Berberine is an alkaloid found in many plants including goldenseal (Hydrastis Canadensis) and barberry (Berberis vulgaris). In a clinical study in patients with gas, bloating, and an increased number of bowel movements daily, berberine produced significant improvements in bowel symptoms and function.5 Several mechanisms are responsible for this effect, but the key may be reducing the levels of yeast and bacteria in the small intestine as well as improving intestinal motility. The recommended dosage is 500 mg before meals.
Sugar, Fodmaps, And Other Foods That Cause Gas And Bloating
Several dietary factors are linked to chronic gas. In particular, meals too high in sugar and fermentable food components (FODMAPs) found in most fruit and vegetables. Eggs, beer, and carbonated drinks are also big culprits.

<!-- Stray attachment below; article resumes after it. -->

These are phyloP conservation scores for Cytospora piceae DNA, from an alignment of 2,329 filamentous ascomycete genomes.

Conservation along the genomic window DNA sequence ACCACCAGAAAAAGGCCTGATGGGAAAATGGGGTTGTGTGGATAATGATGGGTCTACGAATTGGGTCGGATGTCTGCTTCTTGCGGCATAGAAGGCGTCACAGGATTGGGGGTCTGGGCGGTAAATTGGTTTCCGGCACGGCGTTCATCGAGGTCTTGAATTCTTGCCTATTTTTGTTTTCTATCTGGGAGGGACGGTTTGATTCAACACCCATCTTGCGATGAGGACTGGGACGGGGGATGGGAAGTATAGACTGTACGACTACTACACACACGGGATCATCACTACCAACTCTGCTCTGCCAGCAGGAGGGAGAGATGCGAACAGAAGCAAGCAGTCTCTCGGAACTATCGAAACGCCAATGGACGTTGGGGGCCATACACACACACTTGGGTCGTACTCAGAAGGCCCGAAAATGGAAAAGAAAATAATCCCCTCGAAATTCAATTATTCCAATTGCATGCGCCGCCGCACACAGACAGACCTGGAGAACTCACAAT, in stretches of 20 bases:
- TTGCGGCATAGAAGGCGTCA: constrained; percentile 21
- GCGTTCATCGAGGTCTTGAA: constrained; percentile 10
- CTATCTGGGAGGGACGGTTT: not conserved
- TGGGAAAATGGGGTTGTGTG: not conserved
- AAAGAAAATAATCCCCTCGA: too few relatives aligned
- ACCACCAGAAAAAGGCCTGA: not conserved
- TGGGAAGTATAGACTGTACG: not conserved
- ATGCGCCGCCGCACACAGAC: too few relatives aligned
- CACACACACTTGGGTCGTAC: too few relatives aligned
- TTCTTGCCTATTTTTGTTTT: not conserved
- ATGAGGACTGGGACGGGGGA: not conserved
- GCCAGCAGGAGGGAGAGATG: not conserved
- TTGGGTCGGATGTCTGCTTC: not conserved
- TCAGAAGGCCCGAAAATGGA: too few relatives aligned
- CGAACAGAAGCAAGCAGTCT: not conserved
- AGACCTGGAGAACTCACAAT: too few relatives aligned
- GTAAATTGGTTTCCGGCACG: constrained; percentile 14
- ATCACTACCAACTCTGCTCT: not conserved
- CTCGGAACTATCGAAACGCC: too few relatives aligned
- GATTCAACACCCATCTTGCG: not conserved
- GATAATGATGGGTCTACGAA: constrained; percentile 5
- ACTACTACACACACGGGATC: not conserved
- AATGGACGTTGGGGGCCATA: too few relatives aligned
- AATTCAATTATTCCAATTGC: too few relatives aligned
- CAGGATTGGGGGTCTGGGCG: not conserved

Simply eliminating the offending food (e.g., sugar) in the diet is effective in many cases in dramatically improving gas and bloating. In regard to a low FODMAP diet, since many of the food sources are actually health-promoting foods there may be a better way. One clinical trial showed that supplementing with the enzyme alpha-galactosidase alone with meals produced equal results compared to a low FODMAP diet in people with chronic gas and bloating.6 Rather than taking only alpha-galactosidase, I recommend a more comprehensive digestive enzyme formula.